appropriate solutions working with the building's current provisions to
achieve acceptable levels of safety. Considering embodied energy, it is
far more sustainable to reuse existing buildings. Through good design,
it is possible to do so far into the future.
SOCIALLY SUSTAINABLE FIRE ENGINEERING
Aside from the client-driven challenges,
there are other aspects that relate to sustainability that are likely to
become stronger influencing factors for designs of the future - such as
the actual population of the buildings.
A global trend towards aging populations
and longer working lives means sweeping code assumptions that building
occupants are generally mobile are becoming less appropriate. Typically,
greater provision is made where, for example, it is known that a
building is designed to accommodate a high proportion of wheelchair
The issue of obesity, and the challenges it poses to fire safety are
perhaps felt most acutely in hospitals and treatment centers.
Flexible working and the increased focus
on maintaining a healthy work life balance is also presenting new
challenges and opportunities. As flexible working becomes a more popular
approach, businesses are increasingly designing fit-outs without
dedicated desks, with occupant's hot-desking or using flexible spaces
for their activities. This, combined with the understanding that many
offices are generally only occupied to 70% capacity with people on
leave, out at meetings, etc., provides an opportunity for businesses to
actually lease less space than they would if everyone had a traditional
desk. This may result in more people being allocated to work in a
building than say the exit width can accommodate, although the actual
population at any point in time should be no greater than can be
evacuated safely. The challenge for the fire protection engineer is to
test whether or not that is true and possibly to design for more people
than simple floor area calculations would imply. This is particularly
relevant where a building may cater for trading floors, or changing its
use from an office to education, as is happening in many city centers.
Increasing flexibility and minimizing
business loss also improves sustainability. Sprinkler protection of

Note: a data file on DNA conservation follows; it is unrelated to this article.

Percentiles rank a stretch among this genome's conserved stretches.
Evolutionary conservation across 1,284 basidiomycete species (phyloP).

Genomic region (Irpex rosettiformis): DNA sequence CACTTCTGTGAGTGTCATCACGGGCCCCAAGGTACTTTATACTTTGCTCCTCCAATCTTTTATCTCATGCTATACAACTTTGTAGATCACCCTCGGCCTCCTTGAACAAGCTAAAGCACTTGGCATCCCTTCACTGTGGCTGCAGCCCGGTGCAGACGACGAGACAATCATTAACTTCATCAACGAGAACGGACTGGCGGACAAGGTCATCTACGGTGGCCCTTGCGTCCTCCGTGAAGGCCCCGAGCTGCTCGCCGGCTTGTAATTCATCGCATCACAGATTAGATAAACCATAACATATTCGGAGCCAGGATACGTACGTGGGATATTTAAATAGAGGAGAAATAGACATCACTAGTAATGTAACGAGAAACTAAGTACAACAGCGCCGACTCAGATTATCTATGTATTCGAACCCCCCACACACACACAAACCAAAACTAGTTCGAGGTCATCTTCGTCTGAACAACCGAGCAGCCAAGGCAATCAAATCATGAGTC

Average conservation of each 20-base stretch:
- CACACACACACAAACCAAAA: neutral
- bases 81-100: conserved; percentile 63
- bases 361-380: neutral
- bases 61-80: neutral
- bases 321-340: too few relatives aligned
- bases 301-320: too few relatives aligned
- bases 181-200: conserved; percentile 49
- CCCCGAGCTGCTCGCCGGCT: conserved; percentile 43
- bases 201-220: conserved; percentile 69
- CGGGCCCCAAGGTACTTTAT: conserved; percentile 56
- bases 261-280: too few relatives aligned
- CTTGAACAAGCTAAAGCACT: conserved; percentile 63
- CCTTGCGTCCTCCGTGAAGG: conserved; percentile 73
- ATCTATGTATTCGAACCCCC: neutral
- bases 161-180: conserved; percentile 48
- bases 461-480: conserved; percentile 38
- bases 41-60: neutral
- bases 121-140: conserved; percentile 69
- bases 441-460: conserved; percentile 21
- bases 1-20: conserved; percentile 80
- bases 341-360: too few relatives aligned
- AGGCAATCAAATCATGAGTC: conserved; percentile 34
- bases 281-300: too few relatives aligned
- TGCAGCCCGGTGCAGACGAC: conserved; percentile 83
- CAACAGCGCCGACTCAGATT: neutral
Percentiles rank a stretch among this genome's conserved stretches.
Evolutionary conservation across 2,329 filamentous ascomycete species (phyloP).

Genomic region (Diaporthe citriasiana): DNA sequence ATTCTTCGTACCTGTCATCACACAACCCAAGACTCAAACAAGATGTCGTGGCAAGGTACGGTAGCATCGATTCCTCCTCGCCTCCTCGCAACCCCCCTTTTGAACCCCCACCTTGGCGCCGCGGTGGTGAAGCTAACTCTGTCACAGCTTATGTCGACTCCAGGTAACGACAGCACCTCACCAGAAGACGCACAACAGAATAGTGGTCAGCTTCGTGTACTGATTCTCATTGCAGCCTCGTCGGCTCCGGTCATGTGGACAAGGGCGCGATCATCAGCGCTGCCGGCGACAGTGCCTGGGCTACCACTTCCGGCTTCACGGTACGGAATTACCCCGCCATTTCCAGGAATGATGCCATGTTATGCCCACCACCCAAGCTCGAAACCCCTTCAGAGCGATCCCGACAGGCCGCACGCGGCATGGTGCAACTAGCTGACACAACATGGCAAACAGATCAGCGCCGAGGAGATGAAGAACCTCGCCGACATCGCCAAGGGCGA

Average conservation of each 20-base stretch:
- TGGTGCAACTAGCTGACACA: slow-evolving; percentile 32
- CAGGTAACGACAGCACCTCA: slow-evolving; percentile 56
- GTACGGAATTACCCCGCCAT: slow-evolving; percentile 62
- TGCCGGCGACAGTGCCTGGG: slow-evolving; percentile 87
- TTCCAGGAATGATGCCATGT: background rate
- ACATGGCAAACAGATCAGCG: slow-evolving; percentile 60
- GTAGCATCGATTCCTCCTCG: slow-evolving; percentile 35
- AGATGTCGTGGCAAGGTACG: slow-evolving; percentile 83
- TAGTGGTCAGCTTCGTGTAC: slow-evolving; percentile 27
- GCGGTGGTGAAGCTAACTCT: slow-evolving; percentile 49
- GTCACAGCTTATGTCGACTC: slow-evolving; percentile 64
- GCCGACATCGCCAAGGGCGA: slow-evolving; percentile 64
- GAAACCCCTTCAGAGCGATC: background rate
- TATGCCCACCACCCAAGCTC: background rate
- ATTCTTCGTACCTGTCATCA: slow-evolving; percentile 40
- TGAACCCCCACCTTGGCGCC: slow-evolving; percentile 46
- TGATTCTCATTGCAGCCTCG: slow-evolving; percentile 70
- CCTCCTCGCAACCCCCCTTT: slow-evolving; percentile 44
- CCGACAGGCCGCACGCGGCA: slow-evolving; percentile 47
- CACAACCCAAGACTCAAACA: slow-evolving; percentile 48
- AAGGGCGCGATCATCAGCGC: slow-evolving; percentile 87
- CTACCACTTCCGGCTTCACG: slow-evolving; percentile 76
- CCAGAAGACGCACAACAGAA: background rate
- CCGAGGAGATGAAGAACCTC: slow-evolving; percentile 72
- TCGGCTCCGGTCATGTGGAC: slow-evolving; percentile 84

buildings, although using resources, can be seen as inherently improving
sustainability both for flexibility and as they reduce the potential
size of polluting fires. Residential sprinkler protection, particularly
in higher risk occupancies, can be argued to be socially sustainable as
they reduce risk of loss to life and property and protect some of the
most vulnerable members of society.
Some of this may appear to lead to overly
conservative designs and hence not be sustainable; however, if future
flexibility can be increased, the lifespan of a building can be
increased and hence its sustainability. All of these decisions should be
made by the client, and the fire protection engineer can help provide
their clients with information and options.
Simon Dent is with Arup.
Building Code of Australia, Australian Building Codes Board, Canberra, 2009.
NFPA 101, Life Safety Code, National Fire Protection Association, Quincy, MA, 2009.
McGrattan, K., et al. Fire Dynamics
Simulator (Version 5) User's Guide, NIST Special Publication 1019-5,
National Institute of Standards and Technology, Gaithersburg, MD, 2009.
Case Study 1: Stockland Head Office Sydney, Australia
THE BRIEF The client's objectives for their new head office were to:
Create connectivity in their business to break down internal silos.
Showcase excellence in
environmentally sustainable design for a tenancy in an existing
Meet time and budget constraints.
Minimize disruption to other tenants in the building.
Stockland's new head office is an
eight-story tenancy on levels 22-29 of an existing 32-story office
building in Sydney's central business district. The original building
was a typical 1980s high rise, with a central core and floors separated
from each other.
To respond to the business and environmental needs
of the client, the architect developed a concept for interconnecting the
eight stories with an open atrium, circulation stairs and two fire
isolated escape stairs.
LIMITING THE VISION To minimize fire and smoke spread, the Building Code of Australia (BCA)1 allowed
the provision of only two stories to be interconnected via open stairs.
The code alternative was to design an enclosed atrium requiring glazing
and wall wetting sprinklers to separate the floors from the void. This
did not meet the desire for real interconnection in the tenancy.
To allow an open atrium and stairs,
as shown in Figure 1, various options were explored using
performance-based design. Options included smoke exhaust and the use of
vertical fire curtains surrounding the atrium on six floors; however,
there were issues with cost and practicality.
It was finally decided that the
design would feature a horizontal fire curtain. The curtain serves to
seal off the atrium in the event of fire by incorporating a fire-rated
flexible fabric that is carried on thin wires across the void. The
concept used curtains at levels 25 and 27, essentially reintroducing the
fire compartmentation given by the previous floors. Figure 2 shows an
elevation view of the design. Vertical curtains were used to close
around the accommodation stair. Risk assessment techniques were used to
demonstrate that a 3-level interconnection achieved an acceptable level
of performance. The risk assessment also addressed failure of the
COMMUNITY, ENVIRONMENT AND SOCIAL CONSIDERATIONS
The project showcased what could be